The right approach to your training routine is simply to set in motion the right mental attitude. You must have a clear image of what you wish to feel and see from the workout. This means you must constantly take a visual inventory of your physique. You should stand in front of a mirror and analyze your development—drawing a positive thought form of any body part that you wish to improve.
This visual inventory procedure may require a few poses, which enable you to make a mind-to-muscle contact. This is done by isolating the muscle and developing a control, which is very important to establishing a strengthened nerve impulse to a given muscle. Actually, you must realize that nerve impulses are established to send stronger and more efficient electrical charges before the muscle can be developed. The larger the muscle the stronger the nerve charge. Think of this process as charging your storage battery—the stronger the charge, the harder the contraction.
THE EXERCISE PROGRAM
PECS—The first exercise I am about to describe creates an illusion of width across the chest by creating a shadow and/or line under the pecs and continuing until it seems to merge with the shadow under the deltoid. This exercise is:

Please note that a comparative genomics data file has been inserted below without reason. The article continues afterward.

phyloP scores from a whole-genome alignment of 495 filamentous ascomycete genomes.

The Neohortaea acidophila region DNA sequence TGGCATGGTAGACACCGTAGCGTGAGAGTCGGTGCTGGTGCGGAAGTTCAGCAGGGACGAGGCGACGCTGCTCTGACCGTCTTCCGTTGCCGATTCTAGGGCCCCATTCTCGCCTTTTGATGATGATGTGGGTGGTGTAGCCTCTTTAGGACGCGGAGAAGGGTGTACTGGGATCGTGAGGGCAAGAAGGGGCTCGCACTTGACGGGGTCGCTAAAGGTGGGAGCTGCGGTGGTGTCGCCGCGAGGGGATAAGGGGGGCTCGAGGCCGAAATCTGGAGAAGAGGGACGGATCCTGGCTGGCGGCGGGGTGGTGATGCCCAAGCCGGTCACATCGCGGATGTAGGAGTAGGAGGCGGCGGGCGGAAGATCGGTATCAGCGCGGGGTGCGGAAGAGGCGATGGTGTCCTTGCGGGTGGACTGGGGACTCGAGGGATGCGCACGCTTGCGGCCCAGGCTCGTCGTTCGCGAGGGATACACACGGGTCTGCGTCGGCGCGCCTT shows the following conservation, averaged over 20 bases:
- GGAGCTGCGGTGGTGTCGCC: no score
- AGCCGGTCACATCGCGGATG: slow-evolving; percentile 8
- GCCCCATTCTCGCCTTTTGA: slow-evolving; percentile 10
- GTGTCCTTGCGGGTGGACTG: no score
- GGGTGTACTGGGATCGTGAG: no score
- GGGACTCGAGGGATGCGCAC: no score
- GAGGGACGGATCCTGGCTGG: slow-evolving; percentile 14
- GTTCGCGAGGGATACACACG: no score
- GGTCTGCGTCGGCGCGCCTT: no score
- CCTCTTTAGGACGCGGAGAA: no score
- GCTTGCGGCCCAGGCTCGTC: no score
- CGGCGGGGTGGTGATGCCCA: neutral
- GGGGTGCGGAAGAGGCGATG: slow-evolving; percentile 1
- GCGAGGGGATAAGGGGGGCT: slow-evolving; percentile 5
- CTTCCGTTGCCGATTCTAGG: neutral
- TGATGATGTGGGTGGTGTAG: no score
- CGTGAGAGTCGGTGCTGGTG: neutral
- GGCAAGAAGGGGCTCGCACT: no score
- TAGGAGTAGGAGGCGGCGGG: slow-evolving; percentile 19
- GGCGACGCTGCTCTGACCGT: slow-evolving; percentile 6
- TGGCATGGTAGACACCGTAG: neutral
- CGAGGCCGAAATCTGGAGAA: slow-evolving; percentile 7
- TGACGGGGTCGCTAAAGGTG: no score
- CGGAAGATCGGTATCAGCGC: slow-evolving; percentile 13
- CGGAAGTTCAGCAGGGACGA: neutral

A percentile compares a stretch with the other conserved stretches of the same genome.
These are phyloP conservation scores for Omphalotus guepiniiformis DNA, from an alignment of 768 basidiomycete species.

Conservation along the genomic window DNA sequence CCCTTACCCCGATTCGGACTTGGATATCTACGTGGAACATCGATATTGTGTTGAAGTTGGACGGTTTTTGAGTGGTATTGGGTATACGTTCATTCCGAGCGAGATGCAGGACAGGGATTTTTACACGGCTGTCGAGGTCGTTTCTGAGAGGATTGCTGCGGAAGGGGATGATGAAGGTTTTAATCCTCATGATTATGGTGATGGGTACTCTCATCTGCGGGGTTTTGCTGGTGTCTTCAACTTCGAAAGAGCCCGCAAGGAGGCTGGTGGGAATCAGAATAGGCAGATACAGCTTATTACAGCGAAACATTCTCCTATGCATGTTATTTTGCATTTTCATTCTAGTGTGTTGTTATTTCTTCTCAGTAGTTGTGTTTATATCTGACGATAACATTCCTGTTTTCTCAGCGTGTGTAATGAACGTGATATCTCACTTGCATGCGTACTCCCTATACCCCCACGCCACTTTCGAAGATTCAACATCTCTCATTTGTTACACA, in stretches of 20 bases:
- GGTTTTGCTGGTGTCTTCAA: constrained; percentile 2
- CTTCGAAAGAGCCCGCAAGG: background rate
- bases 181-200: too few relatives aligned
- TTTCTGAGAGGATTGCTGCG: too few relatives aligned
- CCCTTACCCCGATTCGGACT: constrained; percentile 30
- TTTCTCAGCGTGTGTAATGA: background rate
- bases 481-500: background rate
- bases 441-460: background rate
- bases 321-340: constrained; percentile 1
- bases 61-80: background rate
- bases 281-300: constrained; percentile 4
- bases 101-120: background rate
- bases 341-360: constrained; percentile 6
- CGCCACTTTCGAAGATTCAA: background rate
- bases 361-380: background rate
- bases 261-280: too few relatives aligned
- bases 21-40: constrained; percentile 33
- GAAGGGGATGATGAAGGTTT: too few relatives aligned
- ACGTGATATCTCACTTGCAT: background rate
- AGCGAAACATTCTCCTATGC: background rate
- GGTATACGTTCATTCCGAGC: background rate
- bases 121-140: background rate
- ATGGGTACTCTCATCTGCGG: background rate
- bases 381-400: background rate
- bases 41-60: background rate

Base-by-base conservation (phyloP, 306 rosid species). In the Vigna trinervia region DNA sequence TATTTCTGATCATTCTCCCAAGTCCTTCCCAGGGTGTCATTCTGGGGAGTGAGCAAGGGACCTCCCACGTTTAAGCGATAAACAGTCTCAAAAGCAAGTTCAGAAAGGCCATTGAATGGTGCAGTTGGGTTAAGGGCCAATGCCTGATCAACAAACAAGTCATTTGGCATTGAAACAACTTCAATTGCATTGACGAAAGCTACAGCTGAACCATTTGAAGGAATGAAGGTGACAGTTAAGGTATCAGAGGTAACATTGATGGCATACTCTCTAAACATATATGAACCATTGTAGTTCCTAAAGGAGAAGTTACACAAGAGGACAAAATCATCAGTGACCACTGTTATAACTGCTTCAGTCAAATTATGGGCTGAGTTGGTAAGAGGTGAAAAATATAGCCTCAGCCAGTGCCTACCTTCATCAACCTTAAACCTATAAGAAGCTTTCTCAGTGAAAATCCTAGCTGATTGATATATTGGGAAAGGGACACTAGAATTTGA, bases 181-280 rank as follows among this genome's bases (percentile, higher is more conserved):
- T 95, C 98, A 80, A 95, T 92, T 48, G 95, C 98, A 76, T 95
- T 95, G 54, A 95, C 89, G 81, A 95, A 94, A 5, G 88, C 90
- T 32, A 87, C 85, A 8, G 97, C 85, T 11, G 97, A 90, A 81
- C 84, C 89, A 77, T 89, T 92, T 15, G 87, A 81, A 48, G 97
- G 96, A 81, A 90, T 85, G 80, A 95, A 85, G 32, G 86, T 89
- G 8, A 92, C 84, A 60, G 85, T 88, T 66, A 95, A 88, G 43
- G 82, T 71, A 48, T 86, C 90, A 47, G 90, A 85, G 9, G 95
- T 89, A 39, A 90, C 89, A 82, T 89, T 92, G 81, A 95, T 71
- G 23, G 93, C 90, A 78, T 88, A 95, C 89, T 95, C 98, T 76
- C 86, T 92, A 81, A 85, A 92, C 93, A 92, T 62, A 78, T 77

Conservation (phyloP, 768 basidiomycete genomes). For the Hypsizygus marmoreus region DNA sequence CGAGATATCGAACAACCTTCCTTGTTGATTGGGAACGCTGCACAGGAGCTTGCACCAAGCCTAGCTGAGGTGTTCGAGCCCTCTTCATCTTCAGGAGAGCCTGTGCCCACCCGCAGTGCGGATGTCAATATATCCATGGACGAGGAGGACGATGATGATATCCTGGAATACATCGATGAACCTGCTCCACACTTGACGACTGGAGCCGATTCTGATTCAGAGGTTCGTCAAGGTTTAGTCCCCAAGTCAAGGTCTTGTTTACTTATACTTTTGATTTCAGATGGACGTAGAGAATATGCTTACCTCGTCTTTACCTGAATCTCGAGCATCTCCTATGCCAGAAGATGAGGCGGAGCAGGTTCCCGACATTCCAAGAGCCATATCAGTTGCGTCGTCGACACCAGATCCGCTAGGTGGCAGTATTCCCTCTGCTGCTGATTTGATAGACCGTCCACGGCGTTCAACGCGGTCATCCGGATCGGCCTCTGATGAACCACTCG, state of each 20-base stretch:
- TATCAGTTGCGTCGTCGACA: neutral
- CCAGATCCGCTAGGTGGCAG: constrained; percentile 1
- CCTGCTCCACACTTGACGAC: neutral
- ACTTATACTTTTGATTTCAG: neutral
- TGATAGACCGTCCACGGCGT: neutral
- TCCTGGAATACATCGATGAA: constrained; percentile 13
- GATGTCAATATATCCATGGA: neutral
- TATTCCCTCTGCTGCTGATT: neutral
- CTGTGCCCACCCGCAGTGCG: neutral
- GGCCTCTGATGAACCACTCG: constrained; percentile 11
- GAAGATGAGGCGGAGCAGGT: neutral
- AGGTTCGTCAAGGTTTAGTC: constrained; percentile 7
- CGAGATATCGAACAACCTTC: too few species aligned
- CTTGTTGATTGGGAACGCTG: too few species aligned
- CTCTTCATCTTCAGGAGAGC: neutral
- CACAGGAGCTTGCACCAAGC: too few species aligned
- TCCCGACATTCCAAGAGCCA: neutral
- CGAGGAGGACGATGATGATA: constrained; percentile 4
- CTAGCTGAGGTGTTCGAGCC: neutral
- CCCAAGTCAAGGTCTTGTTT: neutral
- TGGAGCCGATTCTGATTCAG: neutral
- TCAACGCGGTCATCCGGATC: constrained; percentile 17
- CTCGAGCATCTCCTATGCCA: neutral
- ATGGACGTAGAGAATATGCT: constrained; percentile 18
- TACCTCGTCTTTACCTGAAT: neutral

V-Bar Parallel Dips. Until you develop the look described above, you will not be able to appear to have pecs. This movement is performed by using a 32" wide parallel bar and holding your body in a crescent shape position (chest concave), with the elbows wide in order to fully engage the pectoral muscles. The head is facing the floor, looking at the pointed toes, and dipping down as far as you can stretch. The bottom of the stretch is the most important aspect of the movement. The first 8 to 10 inches is 100% pectoral engagement, providing the elbows are wide. If the elbows are facing back to any degree the value of the exercise is diminished by 80%.